Although kombucha has more than $1 billion in sales in the U.S. each year, most people have not heard of this fermented drink. Hannah Crum and Alex LaGory, of Kombucha Brewers International, a nonprofit trade organization based in California and dedicated to promoting kombucha, wants to change that.
“We want to change the world one gut at a time,” Crum said. “We’re seeing much bigger velocity in the retail market. The Kansas scene has exploded.”
The Kombucha manufacturers in Kansas are working hard to bring this ancient Chinese drink into the spotlight. Melinda Williamson, of Hoyt, manufactures dozens of flavors under her Morning Light Kombucha label. Along with the perceived health benefits of this drink, Williamson saw brewing kombucha as an opportunity to move back home to Kansas from Oklahoma and start her own business. Trained as a research specialist in grassland ecology, Williamson viewed the brewing process as a wonderful opportunity to support her and her daughter and produce a healthy beverage. Three years ago, Williamson, who grew up in Topeka, moved to the Prairie Band Potawatomi Reservation and began manufacturing kombucha.
Morning Light Kombucha is a trademarked Native American product. Last year, Morning Light was named Kansas Minority Business of the Year. Williamson is the only Native American in the U.S. to run a kombucha business. Currently, the product is sold at one location on the Prairie Band Potawatomi Reservation.
“I’d love to see the product expand beyond where it currently is,” Williamson said. “We are trying to place our kombucha on reservations and tribal enterprises (across the country).”
Kombucha is fermented tea. It begins its life as a green or black tea, or a mixture of both. Sugar is mixed in. The culture, known as SCOBY (Symbiotic Colony Of Bacteria and Yeast) is added. Then the tea is fermented from two to four weeks. During this time, the yeast and bacteria go to work. Eventually, live bacteria, vitamins and probiotics are produced. At this point, juices or herbs are added.
Some kombuchas are fizzy. Some taste like vinegar. Others are sweet.
“Generally, fermented products (like kombucha) have been positive in how they impact the good bacteria in your gut,” said Heather Gibbs, the program director of the master of science program in the Department of Dietetics & Nutrition at the University of Kansas.
Gibbs said there are different fibers in prebiotics. These fibers, she said, are giving energy to the good bacteria in the gut. She has not seen much research on kombucha, but there is plenty of research on the benefits of yogurt, kefir, pickles and sauerkraut.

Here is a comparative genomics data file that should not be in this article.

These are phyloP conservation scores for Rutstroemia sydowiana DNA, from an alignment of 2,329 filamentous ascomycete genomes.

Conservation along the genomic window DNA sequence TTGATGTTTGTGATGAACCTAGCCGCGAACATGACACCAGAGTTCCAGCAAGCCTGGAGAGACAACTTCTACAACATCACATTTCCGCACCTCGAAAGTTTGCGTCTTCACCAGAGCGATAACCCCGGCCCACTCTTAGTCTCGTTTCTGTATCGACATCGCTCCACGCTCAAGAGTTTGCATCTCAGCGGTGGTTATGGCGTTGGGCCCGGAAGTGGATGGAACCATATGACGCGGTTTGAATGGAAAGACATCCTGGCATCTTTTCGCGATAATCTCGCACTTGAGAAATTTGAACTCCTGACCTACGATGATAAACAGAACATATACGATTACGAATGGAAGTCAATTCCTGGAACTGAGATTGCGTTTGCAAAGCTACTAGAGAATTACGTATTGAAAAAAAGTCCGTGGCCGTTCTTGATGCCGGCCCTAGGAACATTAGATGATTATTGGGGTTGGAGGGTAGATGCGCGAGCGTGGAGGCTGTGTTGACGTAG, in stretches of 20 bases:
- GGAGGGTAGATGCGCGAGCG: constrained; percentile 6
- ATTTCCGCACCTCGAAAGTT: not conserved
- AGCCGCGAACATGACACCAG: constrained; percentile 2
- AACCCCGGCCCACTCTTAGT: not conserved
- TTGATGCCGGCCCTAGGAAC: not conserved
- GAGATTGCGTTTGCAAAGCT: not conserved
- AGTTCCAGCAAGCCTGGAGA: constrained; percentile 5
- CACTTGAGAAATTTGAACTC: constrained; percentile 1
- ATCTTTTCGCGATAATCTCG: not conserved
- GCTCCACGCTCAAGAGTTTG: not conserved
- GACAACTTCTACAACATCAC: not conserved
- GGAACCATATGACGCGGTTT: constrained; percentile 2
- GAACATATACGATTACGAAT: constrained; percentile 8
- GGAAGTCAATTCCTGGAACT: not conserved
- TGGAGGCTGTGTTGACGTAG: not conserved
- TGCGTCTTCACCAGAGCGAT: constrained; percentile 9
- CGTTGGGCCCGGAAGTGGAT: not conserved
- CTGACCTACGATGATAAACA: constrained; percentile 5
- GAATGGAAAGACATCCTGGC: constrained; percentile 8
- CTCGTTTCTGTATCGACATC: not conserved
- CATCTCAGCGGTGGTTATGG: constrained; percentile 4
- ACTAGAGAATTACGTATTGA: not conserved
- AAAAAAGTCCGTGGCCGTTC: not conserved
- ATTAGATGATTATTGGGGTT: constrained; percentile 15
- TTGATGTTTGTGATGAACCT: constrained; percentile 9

“I think we have the most data on a healthy gut from people who eat a lot of fruits and vegetables,” Gibbs said. “People should think about the healthy options that they like, and then they would do those more.”
The nutritional health coach at Natural Grocers in Wichita, Sara Keraly, is a proponent of kombucha. Keraly, who received her bachelor’s degree in nutrition and dietetics from the University of New Mexico, uses an evidence-based, holistic approach.
“Kombucha supports blood sugar balance, optimal digestion and hair and skin health,” she said. “It is not the best drink for pregnant women, and children can react to the caffeine.”
When choosing kombucha, Keraly said, the amount of sugar in the product is key.
“You want to look for less than 10 grams of sugar; ideally less than five grams,” she said. “Kombucha and apple cider vinegar have similar benefits for healthy weight management.”
Both Morning Light Kombucha and Apollo Fermentations in Wichita purchase ingredients from local farmers.
“We work with local organic farmers across northeast Kansas,” Williamson said. “Ninety percent of our product is sourced locally. All of my partnerships with my farms are amazing. They’re great stewards of the land.”
Apollo Fermentations decided to buy local, as well. Their produce comes from small farms in the Wichita area.
“We like to keep it fresh and local as much as humanly possible,” said Chris Hannemann, one of the owners of Apollo Fermentations. Hannemann opened Apollo with his partners last fall. “We use organic whenever possible, including using organic sugar and tea.”
Some of Morning Light’s flavors are Peach Pie, Elderberry Tonic and Cranberry Sage. Apollo’s flavors include Blueberry Lavender and Ginger Lemongrass. The brewers say inventing the flavors gives them creativity.